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Optus and Nokia partner on ANZ Stadium network

Optus is looking to boost 4G coverage and speeds inside of the notoriously network-poor ANZ Stadium in Sydney in partnership with Nokia.
Written by Corinne Reichert, Contributor on

Optus will be undergoing trials to improve its 4G coverage in and around major sporting and music venue ANZ Stadium in partnership with Nokia, with the telecommunications carrier aiming to improve speed and connectivity for customers.

According to Nokia head of Oceania Ray Owen, one of the primary causes of poor network performance at stadiums and venues across Australia is interference due to thousands of devices competing to access the network at once.

"This results in devices increasing the power levels they use to communicate with the network, drowning each other out, increasing battery drain, and shrinking network capacity," Owen explained.

Owen said that Nokia and Optus are trialling centralised RAN to manage this at ANZ Stadium in Sydney, ahead of the State of Origin rugby league series in mid-2016.

Nokia's centralised RAN solution adds to 3G Partnership Project (3GPP) standardisation, bolstering performance for compatible devices without needing to modify existing or build out new LTE base station hardware.

"We are significantly increasing uplink capacity on the Optus 4G Plus network in and around ANZ Stadium, boosting upload speeds while improving download speeds and reducing battery drain," Owen said.

Through centralised RAN, Optus' base stations will employ uplink signals from multiple cells' base stations to cancel interference and choose between 12 receivers for the best signals. Network configuration is optimised each millisecond for every mobile device connected, consistent with the current interference environment, in turn improving LTE upload speeds.

"When there is a high concentration of people and devices on a network, balancing the network's capacity is key," Optus Networks acting managing director Dennis Wong said.

"We are keen to identify ways to deliver streaming to a mass audience without impacting the capacity of the network."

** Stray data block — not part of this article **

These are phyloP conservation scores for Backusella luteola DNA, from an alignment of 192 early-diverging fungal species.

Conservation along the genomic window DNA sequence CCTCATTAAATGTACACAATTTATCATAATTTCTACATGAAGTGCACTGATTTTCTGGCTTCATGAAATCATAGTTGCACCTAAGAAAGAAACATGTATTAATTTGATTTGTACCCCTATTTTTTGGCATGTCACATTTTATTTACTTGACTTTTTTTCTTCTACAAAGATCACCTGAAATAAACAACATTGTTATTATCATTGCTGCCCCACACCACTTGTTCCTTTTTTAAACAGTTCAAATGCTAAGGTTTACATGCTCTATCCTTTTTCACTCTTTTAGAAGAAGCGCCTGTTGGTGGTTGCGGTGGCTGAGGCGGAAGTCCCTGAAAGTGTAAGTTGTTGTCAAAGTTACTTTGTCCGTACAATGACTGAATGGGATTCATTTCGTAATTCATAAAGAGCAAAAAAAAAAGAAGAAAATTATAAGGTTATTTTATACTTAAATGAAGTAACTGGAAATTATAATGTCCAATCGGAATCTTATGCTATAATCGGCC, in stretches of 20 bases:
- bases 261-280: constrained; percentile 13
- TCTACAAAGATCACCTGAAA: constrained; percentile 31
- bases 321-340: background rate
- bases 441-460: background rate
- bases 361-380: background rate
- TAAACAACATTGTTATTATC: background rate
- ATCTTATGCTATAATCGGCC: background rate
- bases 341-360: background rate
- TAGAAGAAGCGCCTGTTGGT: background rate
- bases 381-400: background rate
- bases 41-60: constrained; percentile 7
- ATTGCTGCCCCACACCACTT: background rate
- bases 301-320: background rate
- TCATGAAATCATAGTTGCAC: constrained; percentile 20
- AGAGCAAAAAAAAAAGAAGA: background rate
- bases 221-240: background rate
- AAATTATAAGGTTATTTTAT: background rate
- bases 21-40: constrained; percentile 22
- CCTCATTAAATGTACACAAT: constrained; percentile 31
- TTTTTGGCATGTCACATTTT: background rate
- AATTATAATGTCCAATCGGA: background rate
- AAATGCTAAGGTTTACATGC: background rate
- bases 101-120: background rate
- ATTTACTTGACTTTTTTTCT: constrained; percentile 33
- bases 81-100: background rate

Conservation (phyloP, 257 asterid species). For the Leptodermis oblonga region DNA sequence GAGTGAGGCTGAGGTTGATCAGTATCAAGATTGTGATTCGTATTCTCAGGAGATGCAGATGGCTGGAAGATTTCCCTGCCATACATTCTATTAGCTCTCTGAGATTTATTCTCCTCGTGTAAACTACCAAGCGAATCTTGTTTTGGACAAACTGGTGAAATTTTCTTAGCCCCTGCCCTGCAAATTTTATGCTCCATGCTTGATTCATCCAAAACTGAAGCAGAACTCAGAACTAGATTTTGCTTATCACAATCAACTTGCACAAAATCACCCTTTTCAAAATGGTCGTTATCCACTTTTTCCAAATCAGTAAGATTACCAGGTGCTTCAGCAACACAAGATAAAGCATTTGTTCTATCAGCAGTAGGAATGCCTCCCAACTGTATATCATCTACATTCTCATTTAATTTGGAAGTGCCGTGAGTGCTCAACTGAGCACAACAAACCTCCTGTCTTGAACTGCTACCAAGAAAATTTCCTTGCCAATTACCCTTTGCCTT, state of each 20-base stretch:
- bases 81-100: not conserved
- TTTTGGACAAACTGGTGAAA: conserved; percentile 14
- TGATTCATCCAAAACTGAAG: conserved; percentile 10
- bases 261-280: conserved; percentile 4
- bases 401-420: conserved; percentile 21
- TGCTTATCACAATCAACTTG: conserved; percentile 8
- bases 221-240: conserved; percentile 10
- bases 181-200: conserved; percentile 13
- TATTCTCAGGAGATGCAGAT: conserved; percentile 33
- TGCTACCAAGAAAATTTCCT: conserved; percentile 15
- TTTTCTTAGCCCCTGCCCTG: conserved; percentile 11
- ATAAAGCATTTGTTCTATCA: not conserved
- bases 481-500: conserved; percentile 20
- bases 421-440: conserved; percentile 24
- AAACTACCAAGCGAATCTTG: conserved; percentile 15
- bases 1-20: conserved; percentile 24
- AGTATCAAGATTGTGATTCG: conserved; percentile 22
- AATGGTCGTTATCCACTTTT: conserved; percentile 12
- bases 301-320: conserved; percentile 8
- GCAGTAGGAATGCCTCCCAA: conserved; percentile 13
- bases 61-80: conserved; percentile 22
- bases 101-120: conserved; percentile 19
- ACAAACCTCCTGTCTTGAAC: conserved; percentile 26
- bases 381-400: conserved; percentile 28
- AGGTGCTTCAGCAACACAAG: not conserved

In an effort to deliver live video to those within the stadiums, Optus also flagged its intentions to continue looking into LTE-Broadcast (LTE-B) solutions. The trial will be facilitated by Nokia's Liquid Applications, expanding on the companies' 2015 collaboration on Edge Video Orchestration.

Overnight at Mobile World Congress (MWC) 2016, Telstra similarly announced that it has been working on rolling out LTE-B, bringing the network to more than 3,000 4GX sites across the country.

The network is used for live broadcasts and real-time sports highlights inside network-absent settings such as stadiums and other event locations.

"Telstra is also looking to trial the delivery of software application updates and content prepositioning (pre-caching) on smartphone devices using the Media Optimised Network (MON) to improve the customer experience," Mike Wright, Telstra Group managing director of Networks, added.

Optus last week announced that in partnership with Chinese technology giant Huawei, it attained download speeds of 1.41Gbps during a live trial of 4.5G network technology.

The trial, completed in Optus' Gigasite in Newcastle, saw the companies aggregate 5x 20MHz of Optus' unique network frequency bands, combined with 4x4 Multiple-Input Multiple-Output (MIMO) and 256 Quadrature Amplitude Modulation (QAM) technologies.

Peak download speeds of 1.23Gbps were achieved during testing over live network conditions, with the two companies adding that the method also has "theoretical maximum speeds" of 1.43Gbps.

Optus said it will continue testing and moving from 4G towards a "4.5G" mobile network before the arrival of 5G in 2020.

Optus' parent company Singtel signed a Memorandum of Understanding (MoU) on joint R&D with Huawei back in 2014, but despite this, Singtel on Monday announced its foray into narrowband network experimentation with Ericsson in order to ready its network for the IoT.

Instead of using cellular networks for the IoT, narrowband low-power, long-range wide-area networks that use available, unlicensed radio spectrum could allow for extended coverage and less complex devices with higher battery life, meaning more connected devices overall.

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